1. Adler RF, Huffman GJ, Chang A, Ferraro R, Xie PP, Janowiak J, Rudolf B, Schneider U, Curtis S, Bolvin D, Gruber A, Susskind J, Arkin P, Nelkin E (2003) The version-2 Global Precipitation Climatology Project (GPCP) monthly precipitation analysis (1979–present). J Hydrometeorol 4(6):1147–1167. doi: 10.1175/1525-7541(2003)004<1147:tvgpcp>;2 CrossRefGoogle Scholar
  2. Allen MR, Ingram WJ (2002) Constraints on future changes in climate and the hydrologic cycle. Nature 419(6903):224. doi: 10.1038/nature01092 CrossRefGoogle Scholar
  3. Bacmeister JT, Wehner MF, Neale RB, Gettelman A, Hannay C, Lauritzen PH, Caron JM, Truesdale JE (2014) Exploratory high-resolution climate simulations using the Community Atmosphere Model (CAM). J Clim 27(9):3073–3099. doi: 10.1175/jcli-d-13-00387.1 CrossRefGoogle Scholar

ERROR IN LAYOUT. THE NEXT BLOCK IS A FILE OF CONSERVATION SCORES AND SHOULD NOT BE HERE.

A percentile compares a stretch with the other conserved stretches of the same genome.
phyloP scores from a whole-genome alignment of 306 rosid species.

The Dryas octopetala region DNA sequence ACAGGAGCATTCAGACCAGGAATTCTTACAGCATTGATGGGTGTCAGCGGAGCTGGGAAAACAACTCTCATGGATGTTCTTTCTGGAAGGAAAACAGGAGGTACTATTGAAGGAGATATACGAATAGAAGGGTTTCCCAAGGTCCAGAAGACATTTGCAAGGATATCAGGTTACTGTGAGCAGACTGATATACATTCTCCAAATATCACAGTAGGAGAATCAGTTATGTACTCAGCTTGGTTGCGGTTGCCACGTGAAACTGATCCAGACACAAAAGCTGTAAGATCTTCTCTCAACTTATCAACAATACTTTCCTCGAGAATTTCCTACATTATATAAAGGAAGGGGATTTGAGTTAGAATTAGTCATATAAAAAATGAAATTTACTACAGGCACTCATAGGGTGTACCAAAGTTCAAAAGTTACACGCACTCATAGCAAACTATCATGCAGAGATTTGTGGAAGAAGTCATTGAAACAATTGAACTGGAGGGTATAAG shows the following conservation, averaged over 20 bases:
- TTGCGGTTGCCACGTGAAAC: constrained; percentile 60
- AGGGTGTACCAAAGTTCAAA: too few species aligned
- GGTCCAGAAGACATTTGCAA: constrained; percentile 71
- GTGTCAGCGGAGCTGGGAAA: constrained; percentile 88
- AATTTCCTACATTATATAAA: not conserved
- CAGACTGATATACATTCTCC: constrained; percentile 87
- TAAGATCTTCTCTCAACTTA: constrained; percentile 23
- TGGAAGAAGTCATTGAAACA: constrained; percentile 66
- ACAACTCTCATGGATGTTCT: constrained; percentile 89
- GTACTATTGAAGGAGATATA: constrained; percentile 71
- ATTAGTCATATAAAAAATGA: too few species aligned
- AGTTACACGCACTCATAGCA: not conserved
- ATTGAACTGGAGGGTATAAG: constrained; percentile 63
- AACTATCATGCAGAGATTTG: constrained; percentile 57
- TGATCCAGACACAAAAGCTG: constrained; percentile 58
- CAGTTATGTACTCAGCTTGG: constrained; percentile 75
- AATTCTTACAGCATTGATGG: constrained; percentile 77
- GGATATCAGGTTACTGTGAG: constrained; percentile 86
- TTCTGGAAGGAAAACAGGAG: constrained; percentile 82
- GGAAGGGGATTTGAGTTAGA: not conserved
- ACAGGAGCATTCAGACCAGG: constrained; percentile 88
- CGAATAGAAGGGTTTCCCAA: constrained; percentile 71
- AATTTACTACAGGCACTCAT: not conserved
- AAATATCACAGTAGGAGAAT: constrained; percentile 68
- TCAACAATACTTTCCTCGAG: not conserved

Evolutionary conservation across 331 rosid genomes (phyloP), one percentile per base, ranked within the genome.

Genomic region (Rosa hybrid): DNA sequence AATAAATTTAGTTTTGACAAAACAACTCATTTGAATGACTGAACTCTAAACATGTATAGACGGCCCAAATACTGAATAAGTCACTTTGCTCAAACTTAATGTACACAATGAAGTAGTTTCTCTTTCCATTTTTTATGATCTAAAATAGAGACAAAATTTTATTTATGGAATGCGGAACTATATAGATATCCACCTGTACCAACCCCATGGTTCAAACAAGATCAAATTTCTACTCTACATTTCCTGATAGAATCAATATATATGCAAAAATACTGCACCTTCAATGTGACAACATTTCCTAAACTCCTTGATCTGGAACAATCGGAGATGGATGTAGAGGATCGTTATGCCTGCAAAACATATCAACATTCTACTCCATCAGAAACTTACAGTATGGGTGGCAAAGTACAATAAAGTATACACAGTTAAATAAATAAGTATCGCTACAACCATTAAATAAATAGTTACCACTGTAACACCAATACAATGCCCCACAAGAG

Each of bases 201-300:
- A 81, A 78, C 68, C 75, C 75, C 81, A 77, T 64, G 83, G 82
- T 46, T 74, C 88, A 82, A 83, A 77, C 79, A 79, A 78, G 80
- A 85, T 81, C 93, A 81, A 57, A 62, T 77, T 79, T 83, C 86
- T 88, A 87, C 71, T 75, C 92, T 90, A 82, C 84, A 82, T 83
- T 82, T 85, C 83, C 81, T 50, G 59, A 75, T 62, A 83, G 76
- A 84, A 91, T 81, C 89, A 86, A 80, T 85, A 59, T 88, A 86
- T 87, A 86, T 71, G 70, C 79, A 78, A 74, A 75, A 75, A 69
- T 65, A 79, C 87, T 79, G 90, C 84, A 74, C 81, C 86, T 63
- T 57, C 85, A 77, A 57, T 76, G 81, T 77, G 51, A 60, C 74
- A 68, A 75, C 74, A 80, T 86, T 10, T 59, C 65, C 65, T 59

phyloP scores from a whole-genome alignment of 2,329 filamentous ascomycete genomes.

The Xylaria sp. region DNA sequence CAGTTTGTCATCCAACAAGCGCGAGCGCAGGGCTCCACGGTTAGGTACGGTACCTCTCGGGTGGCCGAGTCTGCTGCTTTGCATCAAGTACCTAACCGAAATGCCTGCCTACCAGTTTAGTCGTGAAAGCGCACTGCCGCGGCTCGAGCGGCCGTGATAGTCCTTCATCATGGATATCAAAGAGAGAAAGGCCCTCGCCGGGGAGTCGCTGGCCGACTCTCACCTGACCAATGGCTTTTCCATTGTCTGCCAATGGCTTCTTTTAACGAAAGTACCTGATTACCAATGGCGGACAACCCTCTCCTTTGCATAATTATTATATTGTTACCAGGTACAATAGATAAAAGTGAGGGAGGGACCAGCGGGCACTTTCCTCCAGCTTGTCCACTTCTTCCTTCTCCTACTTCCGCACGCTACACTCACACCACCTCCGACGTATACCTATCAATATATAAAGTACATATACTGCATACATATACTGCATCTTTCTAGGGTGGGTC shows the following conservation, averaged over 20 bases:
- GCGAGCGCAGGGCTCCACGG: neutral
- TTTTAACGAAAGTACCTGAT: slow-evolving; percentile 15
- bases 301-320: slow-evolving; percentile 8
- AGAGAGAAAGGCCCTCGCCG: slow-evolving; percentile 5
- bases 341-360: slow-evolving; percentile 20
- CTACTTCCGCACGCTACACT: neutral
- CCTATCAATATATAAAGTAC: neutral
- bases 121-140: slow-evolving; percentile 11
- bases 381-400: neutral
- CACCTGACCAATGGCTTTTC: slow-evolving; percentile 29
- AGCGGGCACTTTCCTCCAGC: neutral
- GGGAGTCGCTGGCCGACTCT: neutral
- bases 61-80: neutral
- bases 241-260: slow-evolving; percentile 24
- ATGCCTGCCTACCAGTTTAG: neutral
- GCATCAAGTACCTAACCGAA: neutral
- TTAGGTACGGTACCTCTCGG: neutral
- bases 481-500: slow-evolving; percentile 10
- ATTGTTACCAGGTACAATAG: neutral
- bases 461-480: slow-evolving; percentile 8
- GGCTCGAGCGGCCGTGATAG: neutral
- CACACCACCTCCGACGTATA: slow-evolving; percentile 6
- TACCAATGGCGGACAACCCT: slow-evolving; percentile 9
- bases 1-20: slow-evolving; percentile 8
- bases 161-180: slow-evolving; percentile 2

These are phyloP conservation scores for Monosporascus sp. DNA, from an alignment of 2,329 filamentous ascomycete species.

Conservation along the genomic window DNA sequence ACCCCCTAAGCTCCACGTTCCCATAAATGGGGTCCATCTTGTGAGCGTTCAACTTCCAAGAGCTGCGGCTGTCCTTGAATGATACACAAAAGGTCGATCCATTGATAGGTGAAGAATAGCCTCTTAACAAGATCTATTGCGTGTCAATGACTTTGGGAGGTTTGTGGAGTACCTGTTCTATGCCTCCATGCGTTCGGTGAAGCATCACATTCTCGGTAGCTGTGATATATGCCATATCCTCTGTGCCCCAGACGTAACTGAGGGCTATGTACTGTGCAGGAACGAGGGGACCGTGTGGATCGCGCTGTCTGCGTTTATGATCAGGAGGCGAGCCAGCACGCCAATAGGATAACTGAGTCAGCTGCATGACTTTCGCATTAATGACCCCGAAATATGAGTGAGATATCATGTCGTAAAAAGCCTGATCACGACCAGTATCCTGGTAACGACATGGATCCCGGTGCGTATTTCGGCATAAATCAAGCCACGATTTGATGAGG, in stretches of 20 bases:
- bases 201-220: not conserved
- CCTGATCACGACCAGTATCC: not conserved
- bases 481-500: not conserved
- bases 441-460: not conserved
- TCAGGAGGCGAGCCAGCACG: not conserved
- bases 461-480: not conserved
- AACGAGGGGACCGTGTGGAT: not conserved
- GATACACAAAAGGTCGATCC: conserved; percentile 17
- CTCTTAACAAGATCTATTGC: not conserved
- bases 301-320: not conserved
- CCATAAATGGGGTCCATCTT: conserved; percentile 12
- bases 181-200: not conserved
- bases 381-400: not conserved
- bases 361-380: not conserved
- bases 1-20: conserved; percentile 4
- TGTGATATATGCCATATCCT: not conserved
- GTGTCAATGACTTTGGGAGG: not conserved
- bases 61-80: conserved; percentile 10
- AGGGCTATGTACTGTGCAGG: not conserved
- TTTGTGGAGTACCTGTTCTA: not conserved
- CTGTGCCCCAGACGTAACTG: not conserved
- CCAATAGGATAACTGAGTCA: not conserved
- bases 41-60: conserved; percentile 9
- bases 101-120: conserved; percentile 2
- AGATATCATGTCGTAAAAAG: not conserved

4. Barsugli JJ, Battisti DS (1998) The basic effects of atmosphere-ocean thermal coupling on midlatitude variability. J Atmos Sci 55(4):477–493. doi: 10.1175/1520-0469(1998) 0550<477:tbeoao>;2 CrossRefGoogle Scholar
  5. Behrangi A, Lebsock M, Wong S, Lambrigtsen B (2012) On the quantification of oceanic rainfall using spaceborne sensors. J Geophys Res Atmos. doi: 10.1029/2012JD017979 Google Scholar
  6. Bentsen M, Bethke I, Debernard JB, Iversen T, Kirkevag A, Seland O, Drange H, Roelandt C, Seierstad IA, Hoose C, Kristjansson JE (2013) The Norwegian Earth System Model, NorESM1-M - Part 1: Description and basic evaluation of the physical climate. Geosci Model Dev 6(3):687–720. doi: 10.5194/gmd-6-687-2013 CrossRefGoogle Scholar